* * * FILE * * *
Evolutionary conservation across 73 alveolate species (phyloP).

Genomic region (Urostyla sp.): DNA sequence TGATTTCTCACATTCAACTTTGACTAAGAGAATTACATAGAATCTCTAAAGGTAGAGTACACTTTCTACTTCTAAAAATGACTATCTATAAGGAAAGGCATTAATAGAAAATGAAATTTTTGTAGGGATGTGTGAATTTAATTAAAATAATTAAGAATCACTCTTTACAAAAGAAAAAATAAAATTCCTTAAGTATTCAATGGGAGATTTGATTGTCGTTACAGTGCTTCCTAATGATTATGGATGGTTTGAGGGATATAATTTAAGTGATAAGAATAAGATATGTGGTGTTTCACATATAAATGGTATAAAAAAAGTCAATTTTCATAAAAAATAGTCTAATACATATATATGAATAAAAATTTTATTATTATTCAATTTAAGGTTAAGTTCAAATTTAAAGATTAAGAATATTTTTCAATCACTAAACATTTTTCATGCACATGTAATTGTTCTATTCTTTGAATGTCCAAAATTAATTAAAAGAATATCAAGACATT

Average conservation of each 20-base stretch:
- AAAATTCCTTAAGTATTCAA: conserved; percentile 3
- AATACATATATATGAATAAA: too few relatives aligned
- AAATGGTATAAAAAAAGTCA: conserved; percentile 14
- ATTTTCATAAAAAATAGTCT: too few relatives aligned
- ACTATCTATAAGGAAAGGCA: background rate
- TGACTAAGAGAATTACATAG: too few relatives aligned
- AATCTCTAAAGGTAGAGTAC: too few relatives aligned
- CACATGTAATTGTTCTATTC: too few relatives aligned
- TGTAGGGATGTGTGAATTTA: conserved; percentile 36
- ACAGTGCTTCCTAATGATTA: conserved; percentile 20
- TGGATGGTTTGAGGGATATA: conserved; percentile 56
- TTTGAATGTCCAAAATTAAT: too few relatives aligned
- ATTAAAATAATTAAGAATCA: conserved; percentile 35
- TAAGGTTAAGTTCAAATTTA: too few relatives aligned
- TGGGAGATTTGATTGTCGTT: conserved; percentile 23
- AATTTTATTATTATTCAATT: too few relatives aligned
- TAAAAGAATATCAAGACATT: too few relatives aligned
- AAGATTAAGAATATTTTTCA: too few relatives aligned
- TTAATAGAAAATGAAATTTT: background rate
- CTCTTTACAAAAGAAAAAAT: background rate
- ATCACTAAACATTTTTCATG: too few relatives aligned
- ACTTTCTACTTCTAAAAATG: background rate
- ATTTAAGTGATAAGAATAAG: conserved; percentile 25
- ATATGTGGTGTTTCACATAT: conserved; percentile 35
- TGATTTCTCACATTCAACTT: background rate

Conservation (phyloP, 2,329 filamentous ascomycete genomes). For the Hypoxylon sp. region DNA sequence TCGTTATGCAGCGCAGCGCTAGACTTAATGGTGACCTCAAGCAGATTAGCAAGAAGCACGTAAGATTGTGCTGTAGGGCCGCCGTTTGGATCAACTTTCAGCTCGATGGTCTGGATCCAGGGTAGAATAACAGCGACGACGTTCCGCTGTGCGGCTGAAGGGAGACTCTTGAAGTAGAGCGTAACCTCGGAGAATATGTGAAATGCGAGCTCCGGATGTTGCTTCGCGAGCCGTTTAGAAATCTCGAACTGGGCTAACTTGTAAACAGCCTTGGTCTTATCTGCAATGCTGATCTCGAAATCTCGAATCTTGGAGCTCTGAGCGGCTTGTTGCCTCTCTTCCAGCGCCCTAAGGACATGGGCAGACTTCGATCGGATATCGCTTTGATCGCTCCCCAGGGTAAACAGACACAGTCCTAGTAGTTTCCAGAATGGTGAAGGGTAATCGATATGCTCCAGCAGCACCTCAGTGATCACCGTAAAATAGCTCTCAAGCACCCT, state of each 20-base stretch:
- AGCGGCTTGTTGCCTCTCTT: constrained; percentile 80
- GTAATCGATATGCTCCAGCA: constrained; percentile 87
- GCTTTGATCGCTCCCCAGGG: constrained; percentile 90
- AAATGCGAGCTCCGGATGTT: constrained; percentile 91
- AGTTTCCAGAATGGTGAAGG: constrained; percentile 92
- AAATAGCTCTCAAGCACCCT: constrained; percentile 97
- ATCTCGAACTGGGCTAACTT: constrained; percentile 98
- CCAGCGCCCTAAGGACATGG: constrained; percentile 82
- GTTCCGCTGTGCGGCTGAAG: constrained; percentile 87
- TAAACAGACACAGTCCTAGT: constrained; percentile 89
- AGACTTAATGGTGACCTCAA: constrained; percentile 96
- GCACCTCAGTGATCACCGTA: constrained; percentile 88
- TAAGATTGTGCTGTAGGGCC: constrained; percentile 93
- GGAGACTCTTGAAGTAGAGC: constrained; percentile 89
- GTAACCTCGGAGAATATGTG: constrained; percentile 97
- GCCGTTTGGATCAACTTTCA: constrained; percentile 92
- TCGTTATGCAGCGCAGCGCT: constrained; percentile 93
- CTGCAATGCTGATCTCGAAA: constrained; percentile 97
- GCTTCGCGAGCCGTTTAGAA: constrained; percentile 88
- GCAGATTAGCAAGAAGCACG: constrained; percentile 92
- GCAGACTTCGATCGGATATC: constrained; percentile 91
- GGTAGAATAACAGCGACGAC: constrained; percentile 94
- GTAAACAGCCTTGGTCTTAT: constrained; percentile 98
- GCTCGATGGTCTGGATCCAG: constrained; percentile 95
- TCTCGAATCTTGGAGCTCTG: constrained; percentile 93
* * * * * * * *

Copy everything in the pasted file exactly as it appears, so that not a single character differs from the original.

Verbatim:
Evolutionary conservation across 73 alveolate species (phyloP).

Genomic region (Urostyla sp.): DNA sequence TGATTTCTCACATTCAACTTTGACTAAGAGAATTACATAGAATCTCTAAAGGTAGAGTACACTTTCTACTTCTAAAAATGACTATCTATAAGGAAAGGCATTAATAGAAAATGAAATTTTTGTAGGGATGTGTGAATTTAATTAAAATAATTAAGAATCACTCTTTACAAAAGAAAAAATAAAATTCCTTAAGTATTCAATGGGAGATTTGATTGTCGTTACAGTGCTTCCTAATGATTATGGATGGTTTGAGGGATATAATTTAAGTGATAAGAATAAGATATGTGGTGTTTCACATATAAATGGTATAAAAAAAGTCAATTTTCATAAAAAATAGTCTAATACATATATATGAATAAAAATTTTATTATTATTCAATTTAAGGTTAAGTTCAAATTTAAAGATTAAGAATATTTTTCAATCACTAAACATTTTTCATGCACATGTAATTGTTCTATTCTTTGAATGTCCAAAATTAATTAAAAGAATATCAAGACATT

Average conservation of each 20-base stretch:
- AAAATTCCTTAAGTATTCAA: conserved; percentile 3
- AATACATATATATGAATAAA: too few relatives aligned
- AAATGGTATAAAAAAAGTCA: conserved; percentile 14
- ATTTTCATAAAAAATAGTCT: too few relatives aligned
- ACTATCTATAAGGAAAGGCA: background rate
- TGACTAAGAGAATTACATAG: too few relatives aligned
- AATCTCTAAAGGTAGAGTAC: too few relatives aligned
- CACATGTAATTGTTCTATTC: too few relatives aligned
- TGTAGGGATGTGTGAATTTA: conserved; percentile 36
- ACAGTGCTTCCTAATGATTA: conserved; percentile 20
- TGGATGGTTTGAGGGATATA: conserved; percentile 56
- TTTGAATGTCCAAAATTAAT: too few relatives aligned
- ATTAAAATAATTAAGAATCA: conserved; percentile 35
- TAAGGTTAAGTTCAAATTTA: too few relatives aligned
- TGGGAGATTTGATTGTCGTT: conserved; percentile 23
- AATTTTATTATTATTCAATT: too few relatives aligned
- TAAAAGAATATCAAGACATT: too few relatives aligned
- AAGATTAAGAATATTTTTCA: too few relatives aligned
- TTAATAGAAAATGAAATTTT: background rate
- CTCTTTACAAAAGAAAAAAT: background rate
- ATCACTAAACATTTTTCATG: too few relatives aligned
- ACTTTCTACTTCTAAAAATG: background rate
- ATTTAAGTGATAAGAATAAG: conserved; percentile 25
- ATATGTGGTGTTTCACATAT: conserved; percentile 35
- TGATTTCTCACATTCAACTT: background rate

Conservation (phyloP, 2,329 filamentous ascomycete genomes). For the Hypoxylon sp. region DNA sequence TCGTTATGCAGCGCAGCGCTAGACTTAATGGTGACCTCAAGCAGATTAGCAAGAAGCACGTAAGATTGTGCTGTAGGGCCGCCGTTTGGATCAACTTTCAGCTCGATGGTCTGGATCCAGGGTAGAATAACAGCGACGACGTTCCGCTGTGCGGCTGAAGGGAGACTCTTGAAGTAGAGCGTAACCTCGGAGAATATGTGAAATGCGAGCTCCGGATGTTGCTTCGCGAGCCGTTTAGAAATCTCGAACTGGGCTAACTTGTAAACAGCCTTGGTCTTATCTGCAATGCTGATCTCGAAATCTCGAATCTTGGAGCTCTGAGCGGCTTGTTGCCTCTCTTCCAGCGCCCTAAGGACATGGGCAGACTTCGATCGGATATCGCTTTGATCGCTCCCCAGGGTAAACAGACACAGTCCTAGTAGTTTCCAGAATGGTGAAGGGTAATCGATATGCTCCAGCAGCACCTCAGTGATCACCGTAAAATAGCTCTCAAGCACCCT, state of each 20-base stretch:
- AGCGGCTTGTTGCCTCTCTT: constrained; percentile 80
- GTAATCGATATGCTCCAGCA: constrained; percentile 87
- GCTTTGATCGCTCCCCAGGG: constrained; percentile 90
- AAATGCGAGCTCCGGATGTT: constrained; percentile 91
- AGTTTCCAGAATGGTGAAGG: constrained; percentile 92
- AAATAGCTCTCAAGCACCCT: constrained; percentile 97
- ATCTCGAACTGGGCTAACTT: constrained; percentile 98
- CCAGCGCCCTAAGGACATGG: constrained; percentile 82
- GTTCCGCTGTGCGGCTGAAG: constrained; percentile 87
- TAAACAGACACAGTCCTAGT: constrained; percentile 89
- AGACTTAATGGTGACCTCAA: constrained; percentile 96
- GCACCTCAGTGATCACCGTA: constrained; percentile 88
- TAAGATTGTGCTGTAGGGCC: constrained; percentile 93
- GGAGACTCTTGAAGTAGAGC: constrained; percentile 89
- GTAACCTCGGAGAATATGTG: constrained; percentile 97
- GCCGTTTGGATCAACTTTCA: constrained; percentile 92
- TCGTTATGCAGCGCAGCGCT: constrained; percentile 93
- CTGCAATGCTGATCTCGAAA: constrained; percentile 97
- GCTTCGCGAGCCGTTTAGAA: constrained; percentile 88
- GCAGATTAGCAAGAAGCACG: constrained; percentile 92
- GCAGACTTCGATCGGATATC: constrained; percentile 91
- GGTAGAATAACAGCGACGAC: constrained; percentile 94
- GTAAACAGCCTTGGTCTTAT: constrained; percentile 98
- GCTCGATGGTCTGGATCCAG: constrained; percentile 95
- TCTCGAATCTTGGAGCTCTG: constrained; percentile 93